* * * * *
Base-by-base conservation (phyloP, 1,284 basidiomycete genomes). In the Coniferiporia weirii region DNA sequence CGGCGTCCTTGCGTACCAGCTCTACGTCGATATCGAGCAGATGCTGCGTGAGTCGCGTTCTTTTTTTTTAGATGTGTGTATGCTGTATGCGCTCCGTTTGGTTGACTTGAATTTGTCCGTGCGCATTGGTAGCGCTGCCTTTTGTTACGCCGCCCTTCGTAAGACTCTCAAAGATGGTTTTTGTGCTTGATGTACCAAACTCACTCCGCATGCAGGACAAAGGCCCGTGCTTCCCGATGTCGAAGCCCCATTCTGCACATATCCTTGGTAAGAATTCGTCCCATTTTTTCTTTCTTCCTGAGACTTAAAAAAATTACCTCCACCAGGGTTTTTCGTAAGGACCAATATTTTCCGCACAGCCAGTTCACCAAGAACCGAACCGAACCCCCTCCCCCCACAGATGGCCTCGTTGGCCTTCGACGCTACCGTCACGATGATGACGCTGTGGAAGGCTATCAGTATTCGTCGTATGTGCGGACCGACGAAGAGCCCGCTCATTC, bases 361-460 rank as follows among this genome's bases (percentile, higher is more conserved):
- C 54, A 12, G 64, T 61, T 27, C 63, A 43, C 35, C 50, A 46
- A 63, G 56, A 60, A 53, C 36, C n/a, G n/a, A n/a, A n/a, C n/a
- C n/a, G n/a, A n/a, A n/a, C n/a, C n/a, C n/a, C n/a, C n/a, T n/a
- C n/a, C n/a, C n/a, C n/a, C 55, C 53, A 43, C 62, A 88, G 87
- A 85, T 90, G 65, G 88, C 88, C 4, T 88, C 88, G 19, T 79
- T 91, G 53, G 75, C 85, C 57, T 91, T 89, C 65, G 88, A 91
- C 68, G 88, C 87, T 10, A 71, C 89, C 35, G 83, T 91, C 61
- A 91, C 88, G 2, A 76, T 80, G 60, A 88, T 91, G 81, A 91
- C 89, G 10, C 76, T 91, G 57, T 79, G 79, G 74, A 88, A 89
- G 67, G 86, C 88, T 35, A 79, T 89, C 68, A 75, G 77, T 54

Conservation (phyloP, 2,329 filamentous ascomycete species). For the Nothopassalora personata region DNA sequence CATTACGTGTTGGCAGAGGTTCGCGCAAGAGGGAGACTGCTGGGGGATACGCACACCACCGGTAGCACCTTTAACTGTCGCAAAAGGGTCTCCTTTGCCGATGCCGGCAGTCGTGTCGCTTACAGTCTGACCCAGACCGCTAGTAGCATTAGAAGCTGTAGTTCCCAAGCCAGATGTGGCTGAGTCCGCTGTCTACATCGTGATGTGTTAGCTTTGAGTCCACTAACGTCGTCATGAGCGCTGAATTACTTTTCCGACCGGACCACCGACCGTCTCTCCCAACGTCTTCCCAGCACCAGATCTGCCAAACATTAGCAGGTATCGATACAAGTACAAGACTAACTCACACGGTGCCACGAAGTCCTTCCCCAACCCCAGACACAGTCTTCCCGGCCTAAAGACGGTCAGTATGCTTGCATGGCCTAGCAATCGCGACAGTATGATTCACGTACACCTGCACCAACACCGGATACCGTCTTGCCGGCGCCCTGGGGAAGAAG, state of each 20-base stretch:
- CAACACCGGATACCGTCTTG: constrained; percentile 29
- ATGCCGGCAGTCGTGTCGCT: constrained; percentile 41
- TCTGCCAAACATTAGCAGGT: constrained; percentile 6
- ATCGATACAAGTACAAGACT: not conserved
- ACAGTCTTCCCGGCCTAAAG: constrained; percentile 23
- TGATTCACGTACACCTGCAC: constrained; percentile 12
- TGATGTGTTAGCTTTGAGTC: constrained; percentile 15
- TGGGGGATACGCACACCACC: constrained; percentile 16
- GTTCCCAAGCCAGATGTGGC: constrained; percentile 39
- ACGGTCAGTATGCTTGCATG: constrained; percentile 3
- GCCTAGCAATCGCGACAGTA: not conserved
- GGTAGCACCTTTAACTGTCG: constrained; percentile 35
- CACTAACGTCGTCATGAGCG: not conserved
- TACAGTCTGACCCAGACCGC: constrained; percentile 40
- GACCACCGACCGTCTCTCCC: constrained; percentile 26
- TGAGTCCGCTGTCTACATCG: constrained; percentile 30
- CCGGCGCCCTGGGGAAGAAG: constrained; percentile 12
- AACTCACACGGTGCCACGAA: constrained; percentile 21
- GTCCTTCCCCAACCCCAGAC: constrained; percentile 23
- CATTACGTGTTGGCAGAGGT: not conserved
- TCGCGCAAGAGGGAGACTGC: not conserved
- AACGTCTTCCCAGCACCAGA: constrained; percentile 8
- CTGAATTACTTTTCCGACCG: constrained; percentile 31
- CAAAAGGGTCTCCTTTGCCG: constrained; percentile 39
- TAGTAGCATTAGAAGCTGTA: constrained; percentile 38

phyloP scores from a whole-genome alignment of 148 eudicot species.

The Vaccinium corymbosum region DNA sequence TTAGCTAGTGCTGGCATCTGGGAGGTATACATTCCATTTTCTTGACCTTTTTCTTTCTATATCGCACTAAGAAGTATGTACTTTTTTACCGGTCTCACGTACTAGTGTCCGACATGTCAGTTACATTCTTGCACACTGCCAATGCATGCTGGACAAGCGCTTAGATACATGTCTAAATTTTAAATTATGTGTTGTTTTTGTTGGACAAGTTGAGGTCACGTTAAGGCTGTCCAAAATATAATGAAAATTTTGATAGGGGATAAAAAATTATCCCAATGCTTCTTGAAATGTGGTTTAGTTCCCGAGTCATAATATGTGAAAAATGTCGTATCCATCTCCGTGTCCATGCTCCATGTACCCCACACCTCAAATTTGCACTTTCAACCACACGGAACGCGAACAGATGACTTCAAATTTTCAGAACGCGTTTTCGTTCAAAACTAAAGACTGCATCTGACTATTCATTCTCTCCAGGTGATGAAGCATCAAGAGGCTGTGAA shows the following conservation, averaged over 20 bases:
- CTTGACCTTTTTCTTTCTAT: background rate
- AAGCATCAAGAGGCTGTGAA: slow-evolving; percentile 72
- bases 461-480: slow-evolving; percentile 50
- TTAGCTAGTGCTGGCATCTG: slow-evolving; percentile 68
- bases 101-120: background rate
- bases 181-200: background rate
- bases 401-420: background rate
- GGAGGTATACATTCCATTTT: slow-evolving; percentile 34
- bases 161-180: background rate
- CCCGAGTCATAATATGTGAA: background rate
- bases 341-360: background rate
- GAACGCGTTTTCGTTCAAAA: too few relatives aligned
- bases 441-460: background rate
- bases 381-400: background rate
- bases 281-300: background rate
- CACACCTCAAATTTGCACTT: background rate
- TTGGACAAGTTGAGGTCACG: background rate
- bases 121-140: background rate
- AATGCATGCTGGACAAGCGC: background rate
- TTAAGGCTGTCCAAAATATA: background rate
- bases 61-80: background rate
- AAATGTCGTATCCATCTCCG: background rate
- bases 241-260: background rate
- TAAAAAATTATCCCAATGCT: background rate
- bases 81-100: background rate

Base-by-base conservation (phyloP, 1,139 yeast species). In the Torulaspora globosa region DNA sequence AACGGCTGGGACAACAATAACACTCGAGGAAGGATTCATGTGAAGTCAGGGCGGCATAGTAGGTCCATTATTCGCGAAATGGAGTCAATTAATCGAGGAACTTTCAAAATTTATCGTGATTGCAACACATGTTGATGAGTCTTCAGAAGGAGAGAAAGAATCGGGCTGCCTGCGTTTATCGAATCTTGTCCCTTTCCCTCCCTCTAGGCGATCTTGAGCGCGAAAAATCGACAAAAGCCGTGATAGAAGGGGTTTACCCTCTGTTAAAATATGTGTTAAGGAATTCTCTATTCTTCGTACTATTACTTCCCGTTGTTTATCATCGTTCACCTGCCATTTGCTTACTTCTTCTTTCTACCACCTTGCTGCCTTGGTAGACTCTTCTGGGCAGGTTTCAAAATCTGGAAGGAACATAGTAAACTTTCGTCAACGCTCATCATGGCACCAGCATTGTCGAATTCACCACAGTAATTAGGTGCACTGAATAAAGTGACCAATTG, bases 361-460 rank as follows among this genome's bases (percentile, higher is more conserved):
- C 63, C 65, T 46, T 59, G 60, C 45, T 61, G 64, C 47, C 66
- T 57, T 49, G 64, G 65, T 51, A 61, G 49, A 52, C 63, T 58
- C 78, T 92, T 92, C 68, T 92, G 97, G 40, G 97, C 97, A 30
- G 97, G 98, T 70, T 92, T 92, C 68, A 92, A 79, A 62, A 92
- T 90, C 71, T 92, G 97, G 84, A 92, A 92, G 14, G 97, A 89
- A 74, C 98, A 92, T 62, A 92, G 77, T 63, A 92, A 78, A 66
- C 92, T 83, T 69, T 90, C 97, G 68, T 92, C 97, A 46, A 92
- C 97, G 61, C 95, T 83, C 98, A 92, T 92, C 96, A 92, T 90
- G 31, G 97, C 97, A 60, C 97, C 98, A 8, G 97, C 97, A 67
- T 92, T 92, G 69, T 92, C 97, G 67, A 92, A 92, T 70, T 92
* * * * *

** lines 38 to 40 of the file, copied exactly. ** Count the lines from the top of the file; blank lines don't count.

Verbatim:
phyloP scores from a whole-genome alignment of 148 eudicot species.

The Vaccinium corymbosum region DNA sequence TTAGCTAGTGCTGGCATCTGGGAGGTATACATTCCATTTTCTTGACCTTTTTCTTTCTATATCGCACTAAGAAGTATGTACTTTTTTACCGGTCTCACGTACTAGTGTCCGACATGTCAGTTACATTCTTGCACACTGCCAATGCATGCTGGACAAGCGCTTAGATACATGTCTAAATTTTAAATTATGTGTTGTTTTTGTTGGACAAGTTGAGGTCACGTTAAGGCTGTCCAAAATATAATGAAAATTTTGATAGGGGATAAAAAATTATCCCAATGCTTCTTGAAATGTGGTTTAGTTCCCGAGTCATAATATGTGAAAAATGTCGTATCCATCTCCGTGTCCATGCTCCATGTACCCCACACCTCAAATTTGCACTTTCAACCACACGGAACGCGAACAGATGACTTCAAATTTTCAGAACGCGTTTTCGTTCAAAACTAAAGACTGCATCTGACTATTCATTCTCTCCAGGTGATGAAGCATCAAGAGGCTGTGAA shows the following conservation, averaged over 20 bases:
- CTTGACCTTTTTCTTTCTAT: background rate